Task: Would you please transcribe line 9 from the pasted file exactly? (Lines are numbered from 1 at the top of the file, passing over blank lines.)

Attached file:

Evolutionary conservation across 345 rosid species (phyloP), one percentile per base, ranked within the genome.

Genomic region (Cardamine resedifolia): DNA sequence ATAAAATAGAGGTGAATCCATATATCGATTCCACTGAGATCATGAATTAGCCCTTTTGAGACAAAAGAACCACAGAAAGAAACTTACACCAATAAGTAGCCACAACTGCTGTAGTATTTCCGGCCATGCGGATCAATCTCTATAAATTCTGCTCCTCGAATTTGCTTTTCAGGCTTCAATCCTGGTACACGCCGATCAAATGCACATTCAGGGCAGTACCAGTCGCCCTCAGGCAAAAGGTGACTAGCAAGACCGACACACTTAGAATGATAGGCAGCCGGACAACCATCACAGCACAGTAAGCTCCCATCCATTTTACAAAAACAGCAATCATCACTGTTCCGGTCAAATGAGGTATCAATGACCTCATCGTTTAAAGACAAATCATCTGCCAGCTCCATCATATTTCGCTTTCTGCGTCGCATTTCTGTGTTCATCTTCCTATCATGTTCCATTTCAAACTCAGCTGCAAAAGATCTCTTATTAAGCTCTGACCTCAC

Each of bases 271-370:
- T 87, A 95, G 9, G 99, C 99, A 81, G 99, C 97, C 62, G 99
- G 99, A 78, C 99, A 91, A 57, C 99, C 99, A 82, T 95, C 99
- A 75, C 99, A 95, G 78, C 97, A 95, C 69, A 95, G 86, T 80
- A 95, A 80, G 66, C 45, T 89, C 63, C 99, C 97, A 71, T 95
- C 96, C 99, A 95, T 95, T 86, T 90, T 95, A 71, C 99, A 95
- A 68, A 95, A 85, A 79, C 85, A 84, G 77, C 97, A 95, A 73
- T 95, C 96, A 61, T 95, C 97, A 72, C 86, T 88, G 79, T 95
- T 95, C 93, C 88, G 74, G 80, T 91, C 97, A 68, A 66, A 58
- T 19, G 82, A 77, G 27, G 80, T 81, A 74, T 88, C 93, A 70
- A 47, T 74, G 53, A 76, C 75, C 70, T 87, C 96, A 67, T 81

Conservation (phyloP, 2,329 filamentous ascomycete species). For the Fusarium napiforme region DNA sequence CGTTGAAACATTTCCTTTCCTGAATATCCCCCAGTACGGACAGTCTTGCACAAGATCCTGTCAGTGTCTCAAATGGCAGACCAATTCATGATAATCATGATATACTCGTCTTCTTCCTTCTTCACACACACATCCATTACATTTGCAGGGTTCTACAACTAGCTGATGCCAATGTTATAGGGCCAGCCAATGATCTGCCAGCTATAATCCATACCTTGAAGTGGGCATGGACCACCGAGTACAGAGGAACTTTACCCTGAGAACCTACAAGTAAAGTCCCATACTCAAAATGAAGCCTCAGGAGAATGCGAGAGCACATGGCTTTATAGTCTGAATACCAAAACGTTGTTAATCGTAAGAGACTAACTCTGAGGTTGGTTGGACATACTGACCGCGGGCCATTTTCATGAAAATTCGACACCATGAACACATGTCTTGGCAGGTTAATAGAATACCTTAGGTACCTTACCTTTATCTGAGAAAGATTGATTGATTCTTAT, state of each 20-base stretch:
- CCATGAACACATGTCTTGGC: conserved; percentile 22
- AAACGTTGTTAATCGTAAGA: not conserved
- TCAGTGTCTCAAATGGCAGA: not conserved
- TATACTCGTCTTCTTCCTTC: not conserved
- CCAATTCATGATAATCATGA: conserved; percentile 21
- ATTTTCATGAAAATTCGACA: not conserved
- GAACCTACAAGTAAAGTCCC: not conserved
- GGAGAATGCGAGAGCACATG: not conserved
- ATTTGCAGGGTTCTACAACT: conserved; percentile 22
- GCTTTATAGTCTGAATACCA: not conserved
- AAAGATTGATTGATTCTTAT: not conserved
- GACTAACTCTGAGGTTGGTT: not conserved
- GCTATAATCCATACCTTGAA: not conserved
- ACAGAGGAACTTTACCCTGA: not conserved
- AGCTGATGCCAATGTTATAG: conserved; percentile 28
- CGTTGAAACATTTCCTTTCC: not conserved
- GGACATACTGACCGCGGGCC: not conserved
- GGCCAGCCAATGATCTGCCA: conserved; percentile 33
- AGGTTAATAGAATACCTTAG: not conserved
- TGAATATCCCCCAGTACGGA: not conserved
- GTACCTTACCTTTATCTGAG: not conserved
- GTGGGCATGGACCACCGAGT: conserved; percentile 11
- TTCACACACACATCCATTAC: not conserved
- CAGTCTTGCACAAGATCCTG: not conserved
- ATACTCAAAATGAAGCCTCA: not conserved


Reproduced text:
- A 68, A 95, A 85, A 79, C 85, A 84, G 77, C 97, A 95, A 73